Neck Wounds > 41
Face Wounds > 95
Spinal Cord Wounds > 14
Thorax Wounds > 148
Abdomen Wounds > 49
Upper Extremity Wounds > 245
Lower Extremity Wounds > 230
Genitalia Wounds > 2
Multiple Wounds > 1
Peripheral Nerve Injuries > 21
Vertrebrae Injuries > 33
Until the invasion and liberation of the Philippines, Army Medical Officers had no real contacts with Japanese PWs. This was partly because such prisoners were never taken in large numbers and partly because they were at that time the chief responsibility of the Royal Australian Army Medical Department.
As their number gradually increased, large camps were set up on Leyte, Luzon, and some smaller islands of the Visayan Group. US Medical Officers were then detailed to these camps for inspection.
In Manila, the 174th Station Hospital took over the medical facilities at New Bilibid Prison from the 21st Evacuation Hospital on 2 June 1945. Since the Luzon Prison Camp No. 1 at Canlubang (5 miles away from New Bilibid –ed), also held quite a number of enemy prisoners, the 174th General had to be augmented with personnel from the 136th General Hospital and the facility enlarged. Between 2 June 1945 and 31 October 1945, some 10,684 PWs were admitted for treatment at New Bilibid Hospital (peak census was reached in October 1945 with 5,672 patients –ed). The majority of the cases were predominantly Japanese, with a small proportion of Formosans and Koreans. During this period alone, over 56,000 PWs and other internees were confined in 11 compounds at Canlubang, suffering chiefly from skin diseases, malaria, beriberi, and malnutrition.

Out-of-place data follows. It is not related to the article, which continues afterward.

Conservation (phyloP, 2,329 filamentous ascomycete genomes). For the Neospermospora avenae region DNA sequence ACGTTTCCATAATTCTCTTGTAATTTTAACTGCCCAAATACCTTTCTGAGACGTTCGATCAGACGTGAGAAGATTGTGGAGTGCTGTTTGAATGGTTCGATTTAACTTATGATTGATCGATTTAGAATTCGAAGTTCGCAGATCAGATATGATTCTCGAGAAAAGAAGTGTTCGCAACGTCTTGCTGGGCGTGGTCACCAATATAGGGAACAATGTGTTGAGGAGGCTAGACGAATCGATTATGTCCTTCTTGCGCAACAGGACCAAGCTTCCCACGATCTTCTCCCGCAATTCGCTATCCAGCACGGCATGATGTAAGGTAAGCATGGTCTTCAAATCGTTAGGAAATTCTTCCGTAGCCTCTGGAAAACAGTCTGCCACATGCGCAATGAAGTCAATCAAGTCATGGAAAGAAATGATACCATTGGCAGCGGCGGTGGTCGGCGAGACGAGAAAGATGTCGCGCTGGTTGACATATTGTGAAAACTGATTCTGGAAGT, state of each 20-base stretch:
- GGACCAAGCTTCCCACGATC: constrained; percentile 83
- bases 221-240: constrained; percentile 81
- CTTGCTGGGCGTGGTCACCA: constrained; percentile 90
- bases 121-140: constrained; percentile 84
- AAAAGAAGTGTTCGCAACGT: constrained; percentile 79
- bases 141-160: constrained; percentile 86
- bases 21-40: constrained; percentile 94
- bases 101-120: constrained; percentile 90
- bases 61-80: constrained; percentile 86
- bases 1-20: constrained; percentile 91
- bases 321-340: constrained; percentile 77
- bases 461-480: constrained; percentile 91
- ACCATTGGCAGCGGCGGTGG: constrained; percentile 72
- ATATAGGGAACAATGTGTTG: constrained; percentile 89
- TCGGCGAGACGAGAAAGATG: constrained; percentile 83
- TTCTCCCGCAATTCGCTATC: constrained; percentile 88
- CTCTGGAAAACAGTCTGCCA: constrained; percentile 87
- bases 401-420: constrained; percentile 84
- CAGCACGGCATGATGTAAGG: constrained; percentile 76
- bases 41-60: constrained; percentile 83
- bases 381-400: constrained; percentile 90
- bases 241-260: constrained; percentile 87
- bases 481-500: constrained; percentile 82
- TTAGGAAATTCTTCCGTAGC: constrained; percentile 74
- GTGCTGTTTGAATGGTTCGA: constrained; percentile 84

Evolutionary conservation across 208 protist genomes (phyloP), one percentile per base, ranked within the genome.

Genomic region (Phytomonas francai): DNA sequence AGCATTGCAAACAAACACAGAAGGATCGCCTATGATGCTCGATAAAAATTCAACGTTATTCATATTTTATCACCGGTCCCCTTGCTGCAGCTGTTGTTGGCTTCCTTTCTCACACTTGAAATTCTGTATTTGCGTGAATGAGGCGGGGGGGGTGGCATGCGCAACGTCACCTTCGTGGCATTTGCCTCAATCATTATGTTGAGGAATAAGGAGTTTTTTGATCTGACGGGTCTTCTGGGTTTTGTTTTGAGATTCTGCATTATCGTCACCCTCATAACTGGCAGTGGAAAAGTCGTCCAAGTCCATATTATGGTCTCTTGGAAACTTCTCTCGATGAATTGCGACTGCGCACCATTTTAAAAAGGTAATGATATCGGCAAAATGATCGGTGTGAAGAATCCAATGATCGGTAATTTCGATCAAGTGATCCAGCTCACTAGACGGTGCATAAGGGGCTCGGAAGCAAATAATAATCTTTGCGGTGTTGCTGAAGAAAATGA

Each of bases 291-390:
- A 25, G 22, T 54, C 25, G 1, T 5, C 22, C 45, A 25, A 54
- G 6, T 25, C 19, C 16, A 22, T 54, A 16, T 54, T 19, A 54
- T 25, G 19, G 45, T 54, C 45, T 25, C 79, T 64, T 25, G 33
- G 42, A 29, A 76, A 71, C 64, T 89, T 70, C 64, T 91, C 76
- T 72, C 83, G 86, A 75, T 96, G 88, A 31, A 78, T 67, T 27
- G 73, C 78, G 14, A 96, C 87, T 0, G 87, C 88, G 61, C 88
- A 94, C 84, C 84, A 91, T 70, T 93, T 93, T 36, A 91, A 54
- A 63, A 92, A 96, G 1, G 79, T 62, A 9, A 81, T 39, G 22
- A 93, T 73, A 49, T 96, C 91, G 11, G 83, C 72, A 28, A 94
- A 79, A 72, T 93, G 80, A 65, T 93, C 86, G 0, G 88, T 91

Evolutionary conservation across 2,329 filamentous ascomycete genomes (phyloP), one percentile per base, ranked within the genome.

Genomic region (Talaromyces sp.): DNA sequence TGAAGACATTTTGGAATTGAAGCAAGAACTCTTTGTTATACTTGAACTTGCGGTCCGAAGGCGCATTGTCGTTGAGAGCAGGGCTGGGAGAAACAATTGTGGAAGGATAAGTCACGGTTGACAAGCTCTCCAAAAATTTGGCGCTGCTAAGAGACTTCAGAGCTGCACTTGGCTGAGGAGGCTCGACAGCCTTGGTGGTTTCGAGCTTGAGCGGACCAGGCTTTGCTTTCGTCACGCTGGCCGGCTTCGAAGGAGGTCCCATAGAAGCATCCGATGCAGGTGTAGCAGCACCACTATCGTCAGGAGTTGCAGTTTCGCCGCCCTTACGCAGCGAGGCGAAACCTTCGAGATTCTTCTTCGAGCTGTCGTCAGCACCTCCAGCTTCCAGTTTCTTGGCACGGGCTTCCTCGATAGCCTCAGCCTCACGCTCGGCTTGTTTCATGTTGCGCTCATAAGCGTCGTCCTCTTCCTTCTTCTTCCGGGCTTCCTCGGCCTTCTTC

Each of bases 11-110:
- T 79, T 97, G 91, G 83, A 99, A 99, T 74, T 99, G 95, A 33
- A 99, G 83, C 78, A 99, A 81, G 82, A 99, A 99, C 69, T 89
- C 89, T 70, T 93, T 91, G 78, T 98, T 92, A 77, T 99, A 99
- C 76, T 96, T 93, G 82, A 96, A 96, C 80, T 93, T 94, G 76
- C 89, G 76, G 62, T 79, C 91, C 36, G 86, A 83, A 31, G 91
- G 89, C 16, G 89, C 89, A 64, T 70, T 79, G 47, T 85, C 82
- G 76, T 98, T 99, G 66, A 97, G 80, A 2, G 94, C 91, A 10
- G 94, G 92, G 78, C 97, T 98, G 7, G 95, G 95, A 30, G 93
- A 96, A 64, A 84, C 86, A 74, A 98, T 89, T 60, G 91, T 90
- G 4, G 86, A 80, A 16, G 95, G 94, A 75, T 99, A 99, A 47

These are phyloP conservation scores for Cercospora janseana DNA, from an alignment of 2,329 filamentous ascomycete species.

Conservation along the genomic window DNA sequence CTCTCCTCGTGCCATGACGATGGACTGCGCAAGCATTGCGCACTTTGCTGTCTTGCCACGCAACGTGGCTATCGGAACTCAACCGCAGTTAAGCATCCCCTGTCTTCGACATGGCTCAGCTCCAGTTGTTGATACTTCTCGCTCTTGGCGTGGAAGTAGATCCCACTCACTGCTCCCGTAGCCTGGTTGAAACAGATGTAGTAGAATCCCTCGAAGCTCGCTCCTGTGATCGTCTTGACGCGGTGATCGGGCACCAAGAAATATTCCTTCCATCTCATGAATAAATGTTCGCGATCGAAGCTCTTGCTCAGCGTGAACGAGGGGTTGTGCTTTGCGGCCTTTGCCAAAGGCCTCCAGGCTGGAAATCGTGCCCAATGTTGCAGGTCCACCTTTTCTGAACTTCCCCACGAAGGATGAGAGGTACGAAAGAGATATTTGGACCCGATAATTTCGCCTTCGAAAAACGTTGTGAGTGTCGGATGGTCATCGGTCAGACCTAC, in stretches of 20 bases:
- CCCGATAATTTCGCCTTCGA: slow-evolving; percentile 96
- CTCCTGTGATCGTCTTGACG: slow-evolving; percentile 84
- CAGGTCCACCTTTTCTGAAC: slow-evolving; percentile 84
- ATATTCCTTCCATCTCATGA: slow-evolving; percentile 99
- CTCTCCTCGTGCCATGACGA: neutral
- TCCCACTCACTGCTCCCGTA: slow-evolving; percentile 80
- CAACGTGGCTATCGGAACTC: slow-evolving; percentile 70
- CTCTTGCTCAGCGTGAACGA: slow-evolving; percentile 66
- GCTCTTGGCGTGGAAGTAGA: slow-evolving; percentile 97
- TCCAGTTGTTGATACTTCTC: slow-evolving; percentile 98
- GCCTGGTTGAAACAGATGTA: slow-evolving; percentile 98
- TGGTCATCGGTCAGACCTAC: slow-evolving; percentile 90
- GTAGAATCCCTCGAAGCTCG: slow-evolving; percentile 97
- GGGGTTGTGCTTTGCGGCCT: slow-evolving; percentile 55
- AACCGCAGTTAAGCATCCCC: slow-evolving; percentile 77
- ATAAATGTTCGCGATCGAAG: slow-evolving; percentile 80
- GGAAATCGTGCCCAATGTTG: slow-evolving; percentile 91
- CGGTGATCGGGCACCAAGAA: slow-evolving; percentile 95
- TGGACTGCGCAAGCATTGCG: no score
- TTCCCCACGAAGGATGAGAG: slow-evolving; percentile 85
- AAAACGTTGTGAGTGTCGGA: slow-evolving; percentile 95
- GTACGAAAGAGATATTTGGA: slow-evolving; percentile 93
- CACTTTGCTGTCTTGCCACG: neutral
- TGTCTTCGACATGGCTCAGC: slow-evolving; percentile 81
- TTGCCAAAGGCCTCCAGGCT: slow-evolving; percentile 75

To overcome shortages in personnel, Japanese Medical Officers, Nurses, and Enlisted Aidmen were pressed into service as rapidly as possible, and during peak periods, 117 Japanese Medical and Dental Officers were utilized in both PW enclosures.
End of Campaign
As from 1 July 1945, the Eighth United States Army was given responsibility for all tactical forces in the entire Philippine Archipelago, taking over Luzon from the Sixth US Army. With the end of the Luzon campaign, the Sixth US Army Surgeon (Brigadier General William A. Hagins, MC –ed) was free to begin training and equipping medical units in preparation for Operation “Olympic”, the expected invasion of Japan.